Thursday, October 15, 2009


I'm on a film watching bender right now.

I've got a Netflix queue stacked to the brim and a bag full of films that I've just started to dig in to.

What am I watching right now? Here, let me tell you.

1. Clue

I'm halfway through this film and I'm struggling. It's a sort of badly shot, cheeky take on a, sigh, board game. Tim Curry is in it, Christopher Lloyd is in it (whatever happened to him?), and a host of other slightly famous people of the 1980s, but it just doesn't click. It's too stupidly campy. But as I am unable to not finish watching a movie, I will plow through this flick and then lambaste it with aplomb.

2. The Discreet Charm of the Bourgeoisie (102)

One of my favorite Criterion films of all time (meaning one of the ten or twenty that I'd seen prior to starting my quest). Weird and French and surreal and full of attractive Franchies and boggling ideas. Luis Bunuel you are my French Surrealist hero.

3. The Short Films of Grant Munroe

Canadians are strange and odd characters. Garbed in denim and chock full of accent. Strangely enough, I've never really thought about what was going in Canadian film (hell Canadian anything) in the 1940s - 1970s, and damn it, I'm sad I haven't. Grant Munroe was a short animator who made a ton of films for the National Board of Canada. Their short and animated and usually have some sort of subversive message, and they're pretty amazing. His Christmas bit is one of the sweetest least aggravating bits of holiday sentiment I've ever seen.

4. Vernon, Florida

Errol Morris, this is the last film of yours I've seen. I'm almost sad to choke it down with unrestrained glee. But I'll be okay.

5. Road House

The Days of Swayze will grace this website soon. Your mind it will be blown.

Seriously I have FIVE movies in my greasy hands right now, plus Netflix Instant, plus online television shows, plus the lingering need for a, sigh, social life.


The Movie:
The Devil and Daniel Johnston
The Director: Jeff Feuerzeig (Half Japanese: The Band That Would Be King)

Something Interestin': Daniel Johnston's, er, mental issues, were a lot greater than a lot thought. Crashin' planes, screamin' about Jesus - this guy is as nuts as he was talented.

Quick Notes:

1. Who is this director?

This is really one of the best documentaries on music, or anything, that I've ever seen. It's a delicious blend of animation, music, reenactments, film, and interviews that, as far as I can tell, accurately portrays the life and times of the musical genius that is Daniel Johnston. And my question is: who the fuck is the man behind the camera? Seriously, this is some real gifted filmmaking, and all I can find that he's worked on is another documentary about the band Half Japanese. It's shocking, but Jeff Feezelbub, or whatever, is a name I'll be looking out for.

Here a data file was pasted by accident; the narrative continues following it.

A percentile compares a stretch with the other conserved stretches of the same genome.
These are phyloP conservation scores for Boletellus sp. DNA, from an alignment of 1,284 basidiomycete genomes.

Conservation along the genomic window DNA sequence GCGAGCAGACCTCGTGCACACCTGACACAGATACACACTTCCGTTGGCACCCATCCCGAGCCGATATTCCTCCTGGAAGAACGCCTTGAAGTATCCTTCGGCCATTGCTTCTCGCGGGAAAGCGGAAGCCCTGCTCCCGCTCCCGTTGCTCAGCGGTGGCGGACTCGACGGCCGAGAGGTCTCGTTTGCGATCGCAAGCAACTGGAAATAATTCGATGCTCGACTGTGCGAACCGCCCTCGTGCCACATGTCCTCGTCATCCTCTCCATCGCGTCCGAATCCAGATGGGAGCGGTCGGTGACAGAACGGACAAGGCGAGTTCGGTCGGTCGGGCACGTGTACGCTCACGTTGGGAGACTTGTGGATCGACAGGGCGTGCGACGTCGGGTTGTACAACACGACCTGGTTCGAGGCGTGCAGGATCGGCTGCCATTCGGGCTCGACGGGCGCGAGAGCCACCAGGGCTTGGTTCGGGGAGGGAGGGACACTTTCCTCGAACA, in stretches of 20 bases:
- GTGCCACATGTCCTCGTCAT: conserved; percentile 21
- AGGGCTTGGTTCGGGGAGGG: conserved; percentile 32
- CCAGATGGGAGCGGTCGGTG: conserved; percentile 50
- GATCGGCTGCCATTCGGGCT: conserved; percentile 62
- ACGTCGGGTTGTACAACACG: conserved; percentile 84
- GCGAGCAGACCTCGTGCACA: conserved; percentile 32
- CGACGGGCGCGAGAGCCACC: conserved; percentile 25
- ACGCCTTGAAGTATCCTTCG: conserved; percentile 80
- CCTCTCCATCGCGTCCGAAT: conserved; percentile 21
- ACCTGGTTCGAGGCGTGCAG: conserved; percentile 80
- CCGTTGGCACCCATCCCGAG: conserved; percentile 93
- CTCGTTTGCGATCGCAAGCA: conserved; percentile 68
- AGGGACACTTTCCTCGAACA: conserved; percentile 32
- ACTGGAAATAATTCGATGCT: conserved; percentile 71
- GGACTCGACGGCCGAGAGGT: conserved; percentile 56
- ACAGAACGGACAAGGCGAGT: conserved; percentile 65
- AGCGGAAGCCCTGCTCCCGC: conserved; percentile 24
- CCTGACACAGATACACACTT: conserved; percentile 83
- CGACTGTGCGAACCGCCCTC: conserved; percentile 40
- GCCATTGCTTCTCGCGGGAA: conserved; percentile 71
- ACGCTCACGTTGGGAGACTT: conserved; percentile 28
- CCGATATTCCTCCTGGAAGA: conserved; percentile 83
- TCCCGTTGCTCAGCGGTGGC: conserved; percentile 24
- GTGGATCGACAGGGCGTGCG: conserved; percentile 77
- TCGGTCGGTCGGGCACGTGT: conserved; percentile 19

2. Daniel Johnston's still got it.

You see Daniel Johnston at the end of the film, living in a tiny town with his quickly aging parents, playing in a punk rock band with a bunch of semi-trashy locals. I at least worried, immensely that maybe this large, slow-speaking version of the Daniel Johnston I'd come to know and love might not be able to eek out those heart felt bits of emotionally lyricism he was so well known for. Don't you worry folk, I heard a live recording of his from SXSW last year and nearly cried. Just as beautiful, just as heartfelt. I thank Daniel Johnston's army of Devil-hating ducks for keeping him safe.

3. A vast amount of source material.

As amazing as the direction of this film is, it couldn't have been possible if the decidedly nutty Daniel Johnston hadn't recorded literally his entire life. There's pictures and cuts of film and audio recordings that seriously expose not only every part of every bit of his life, but the deep set emotions he was feeling at the time. It's a little eerie, as if Daniel Johnston was setting the groundwork for an amazing film about his life.

Final Thoughts: I'd never heard Daniel Johnston before this film. You don't need too. He himself, from birth to present, is a fascinating subject, and this film an amazing portrayal of the talent and madness that defines him.

Friday: A Serious Man

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